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The European Court of Justice declares the EU-US Privacy Shield for the protection of personal data invalid
On 16 July 2020, the European Court of Justice (ECJ) declared the European Commission’s decision regarding the Privacy Shield to be invalid (C-311/18). It was further decided that data transfers to non-EU countries on the basis of standard contract clauses are in fact legal but must be evaluated in each individual case. The ruling was designated “Schrems II”.
Why was the EU-US Privacy Shield struck down?
The Privacy Shield was struck down because the level of data protection in the USA is insufficient owing to the fact that public authorities have a variety of legal mechanisms for accessing the data that the ECJ considers excessive, and EU citizens do not enjoy sufficient legal protection options in the USA. For example, the ECJ determined that a rule permitting public authorities and intelligence agencies to access the content of digital communications violates the basic right of EU citizens to the preservation of their privacy. Already in the year 2015, the ECJ stopped the Safe Harbor agreement that was in force at the time. This means that the legal basis for the transmission of personal data from the EU to the USA has been eliminated for the second time.
Evaluate your contracts with cloud providers
We recommend that you evaluate your existing contracts with cloud providers such as cloud services, CRM systems and compliance systems as soon as possible to ensure that the collected data are not transferred to the USA or other non-EU countries and are not otherwise processed in such locations.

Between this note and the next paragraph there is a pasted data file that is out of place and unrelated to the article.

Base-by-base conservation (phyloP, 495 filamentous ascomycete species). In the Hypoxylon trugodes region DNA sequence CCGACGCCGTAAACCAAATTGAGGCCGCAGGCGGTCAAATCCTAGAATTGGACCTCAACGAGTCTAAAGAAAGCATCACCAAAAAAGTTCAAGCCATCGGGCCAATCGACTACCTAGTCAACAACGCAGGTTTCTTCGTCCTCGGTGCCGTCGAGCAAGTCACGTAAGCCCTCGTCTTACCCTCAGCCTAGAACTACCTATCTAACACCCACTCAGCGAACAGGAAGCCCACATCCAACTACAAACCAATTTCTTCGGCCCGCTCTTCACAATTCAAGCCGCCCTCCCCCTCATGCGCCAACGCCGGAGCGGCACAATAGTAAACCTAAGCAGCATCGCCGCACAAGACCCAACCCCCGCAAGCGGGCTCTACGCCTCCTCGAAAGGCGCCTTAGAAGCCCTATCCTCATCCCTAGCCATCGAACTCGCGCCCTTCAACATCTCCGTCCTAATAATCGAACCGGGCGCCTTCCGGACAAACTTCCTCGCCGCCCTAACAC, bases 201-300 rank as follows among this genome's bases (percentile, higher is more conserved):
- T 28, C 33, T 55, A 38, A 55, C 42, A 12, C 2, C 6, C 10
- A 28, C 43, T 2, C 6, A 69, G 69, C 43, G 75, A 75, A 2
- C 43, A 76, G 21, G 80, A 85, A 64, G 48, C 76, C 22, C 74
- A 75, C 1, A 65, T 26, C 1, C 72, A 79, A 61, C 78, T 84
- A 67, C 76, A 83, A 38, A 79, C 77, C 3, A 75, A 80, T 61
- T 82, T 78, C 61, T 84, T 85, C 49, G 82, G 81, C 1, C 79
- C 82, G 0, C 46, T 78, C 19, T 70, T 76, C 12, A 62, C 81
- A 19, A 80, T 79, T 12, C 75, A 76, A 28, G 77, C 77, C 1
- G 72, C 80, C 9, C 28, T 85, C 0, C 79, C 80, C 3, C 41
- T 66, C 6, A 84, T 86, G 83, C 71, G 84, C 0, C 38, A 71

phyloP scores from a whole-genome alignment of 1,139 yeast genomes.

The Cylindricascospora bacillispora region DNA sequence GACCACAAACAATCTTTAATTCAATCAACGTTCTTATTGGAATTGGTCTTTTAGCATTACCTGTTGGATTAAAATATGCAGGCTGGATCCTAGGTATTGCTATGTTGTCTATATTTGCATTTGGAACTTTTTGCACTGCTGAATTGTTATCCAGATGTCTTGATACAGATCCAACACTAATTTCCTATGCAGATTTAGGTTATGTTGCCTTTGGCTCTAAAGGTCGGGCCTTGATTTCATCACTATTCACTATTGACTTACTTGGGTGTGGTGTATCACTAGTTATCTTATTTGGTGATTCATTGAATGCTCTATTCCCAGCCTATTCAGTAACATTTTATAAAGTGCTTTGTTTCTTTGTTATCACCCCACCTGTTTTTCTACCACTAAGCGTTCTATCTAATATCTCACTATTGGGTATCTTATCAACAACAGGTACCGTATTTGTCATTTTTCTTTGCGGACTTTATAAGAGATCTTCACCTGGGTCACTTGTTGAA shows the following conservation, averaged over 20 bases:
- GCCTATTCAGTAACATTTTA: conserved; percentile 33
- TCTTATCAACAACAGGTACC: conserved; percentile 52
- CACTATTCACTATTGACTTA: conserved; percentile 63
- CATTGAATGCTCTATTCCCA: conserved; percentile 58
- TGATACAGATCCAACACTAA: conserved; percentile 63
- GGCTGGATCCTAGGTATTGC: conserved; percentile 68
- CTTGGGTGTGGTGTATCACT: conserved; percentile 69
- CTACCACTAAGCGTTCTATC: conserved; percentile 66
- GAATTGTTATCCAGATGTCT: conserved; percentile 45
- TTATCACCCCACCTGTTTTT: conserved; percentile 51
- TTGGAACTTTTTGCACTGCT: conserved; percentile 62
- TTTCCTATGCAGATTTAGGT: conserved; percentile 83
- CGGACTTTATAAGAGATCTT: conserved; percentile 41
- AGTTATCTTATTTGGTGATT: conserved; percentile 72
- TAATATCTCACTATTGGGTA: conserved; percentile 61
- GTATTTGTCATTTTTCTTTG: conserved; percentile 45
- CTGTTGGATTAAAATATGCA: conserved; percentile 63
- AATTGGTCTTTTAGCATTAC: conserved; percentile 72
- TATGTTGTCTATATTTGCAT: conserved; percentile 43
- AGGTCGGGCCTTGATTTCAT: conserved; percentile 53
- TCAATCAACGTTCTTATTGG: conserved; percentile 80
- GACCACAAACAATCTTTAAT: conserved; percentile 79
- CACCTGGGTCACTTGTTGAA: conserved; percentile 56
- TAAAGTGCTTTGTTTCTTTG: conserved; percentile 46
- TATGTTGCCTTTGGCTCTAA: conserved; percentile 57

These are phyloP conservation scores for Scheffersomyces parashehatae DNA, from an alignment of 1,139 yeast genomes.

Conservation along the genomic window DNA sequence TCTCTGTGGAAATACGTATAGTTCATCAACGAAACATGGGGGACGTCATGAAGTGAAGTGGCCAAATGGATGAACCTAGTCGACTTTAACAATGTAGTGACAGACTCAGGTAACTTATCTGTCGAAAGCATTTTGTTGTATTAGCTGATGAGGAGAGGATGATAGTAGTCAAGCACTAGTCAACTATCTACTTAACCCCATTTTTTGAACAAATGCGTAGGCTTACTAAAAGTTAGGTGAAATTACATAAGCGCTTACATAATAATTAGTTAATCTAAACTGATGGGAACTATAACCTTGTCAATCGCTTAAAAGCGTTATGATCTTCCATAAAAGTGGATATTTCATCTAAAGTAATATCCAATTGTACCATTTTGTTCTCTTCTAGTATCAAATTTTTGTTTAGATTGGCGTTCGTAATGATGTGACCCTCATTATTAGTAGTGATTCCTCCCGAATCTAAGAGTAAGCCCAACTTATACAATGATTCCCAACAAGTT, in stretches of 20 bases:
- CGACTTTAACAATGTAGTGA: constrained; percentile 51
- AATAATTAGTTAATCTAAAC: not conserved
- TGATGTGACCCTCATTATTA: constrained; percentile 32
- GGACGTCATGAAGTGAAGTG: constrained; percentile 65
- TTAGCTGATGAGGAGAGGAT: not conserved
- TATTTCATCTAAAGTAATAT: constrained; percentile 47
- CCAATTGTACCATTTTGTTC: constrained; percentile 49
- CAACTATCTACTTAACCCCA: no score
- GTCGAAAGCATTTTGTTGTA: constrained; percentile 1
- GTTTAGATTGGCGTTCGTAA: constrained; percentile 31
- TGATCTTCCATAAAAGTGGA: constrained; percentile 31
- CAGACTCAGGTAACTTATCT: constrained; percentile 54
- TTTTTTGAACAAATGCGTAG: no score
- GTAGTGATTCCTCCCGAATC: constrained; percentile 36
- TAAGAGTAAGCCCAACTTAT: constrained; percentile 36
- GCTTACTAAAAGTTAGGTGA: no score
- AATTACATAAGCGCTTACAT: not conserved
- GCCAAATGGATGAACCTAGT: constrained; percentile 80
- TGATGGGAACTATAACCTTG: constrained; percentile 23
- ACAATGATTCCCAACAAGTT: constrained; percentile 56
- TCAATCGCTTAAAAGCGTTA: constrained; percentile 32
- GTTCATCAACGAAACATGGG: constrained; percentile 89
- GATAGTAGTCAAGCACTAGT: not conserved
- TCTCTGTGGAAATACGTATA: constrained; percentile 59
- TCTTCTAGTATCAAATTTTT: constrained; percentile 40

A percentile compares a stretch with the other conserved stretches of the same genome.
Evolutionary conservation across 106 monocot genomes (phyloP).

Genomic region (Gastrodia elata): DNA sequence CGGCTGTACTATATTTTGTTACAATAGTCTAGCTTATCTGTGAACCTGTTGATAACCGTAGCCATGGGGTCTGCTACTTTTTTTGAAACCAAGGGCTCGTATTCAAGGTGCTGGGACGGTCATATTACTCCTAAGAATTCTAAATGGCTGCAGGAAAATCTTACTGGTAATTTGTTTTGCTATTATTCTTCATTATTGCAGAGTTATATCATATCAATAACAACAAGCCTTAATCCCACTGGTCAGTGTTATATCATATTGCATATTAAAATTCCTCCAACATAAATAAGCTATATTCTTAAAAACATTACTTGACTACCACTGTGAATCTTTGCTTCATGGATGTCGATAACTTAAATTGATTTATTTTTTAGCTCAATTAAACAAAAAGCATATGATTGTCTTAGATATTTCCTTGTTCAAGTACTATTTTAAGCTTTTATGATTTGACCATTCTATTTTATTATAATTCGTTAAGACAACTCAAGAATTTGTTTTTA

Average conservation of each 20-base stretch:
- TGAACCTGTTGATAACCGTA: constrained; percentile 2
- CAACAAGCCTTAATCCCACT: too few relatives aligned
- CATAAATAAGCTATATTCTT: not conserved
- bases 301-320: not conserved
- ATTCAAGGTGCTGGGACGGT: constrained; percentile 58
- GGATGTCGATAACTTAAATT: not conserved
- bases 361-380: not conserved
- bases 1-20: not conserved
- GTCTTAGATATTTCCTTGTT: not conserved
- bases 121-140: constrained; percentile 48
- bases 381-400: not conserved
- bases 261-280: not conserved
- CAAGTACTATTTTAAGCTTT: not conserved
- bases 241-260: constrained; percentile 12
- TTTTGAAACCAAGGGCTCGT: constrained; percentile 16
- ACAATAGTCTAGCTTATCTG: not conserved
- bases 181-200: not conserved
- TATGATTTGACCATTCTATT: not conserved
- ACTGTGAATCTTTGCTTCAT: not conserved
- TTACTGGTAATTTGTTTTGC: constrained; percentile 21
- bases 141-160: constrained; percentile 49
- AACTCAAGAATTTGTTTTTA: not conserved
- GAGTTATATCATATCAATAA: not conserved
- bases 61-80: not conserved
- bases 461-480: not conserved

In the event of uncertainty, you should inquire whether the respective provider will make a special rule for EU customers or what solutions are offered.
Storing data only in the EU is the safest policy
Previously, many European companies that transfer personal data of their customers to subsidiaries or have their data processed by US cloud providers utilised the EU-US Privacy Shield as the legal basis for these activities. These companies must now switch over to standard contract clauses in order avoid violating applicable law, which could result in hefty fines.
WHAT HAPPENS NEXT?
How the judgement will be applied in practice remains to be seen. In the long run, however, a binding data protection agreement should be negotiated between the EU and the USA that guarantees a sufficient level of data protection in order that personal data may once again be simply and legally transferred to the USA. Until then, US companies must find new ways to process the data of EU citizens in compliance with data protection laws.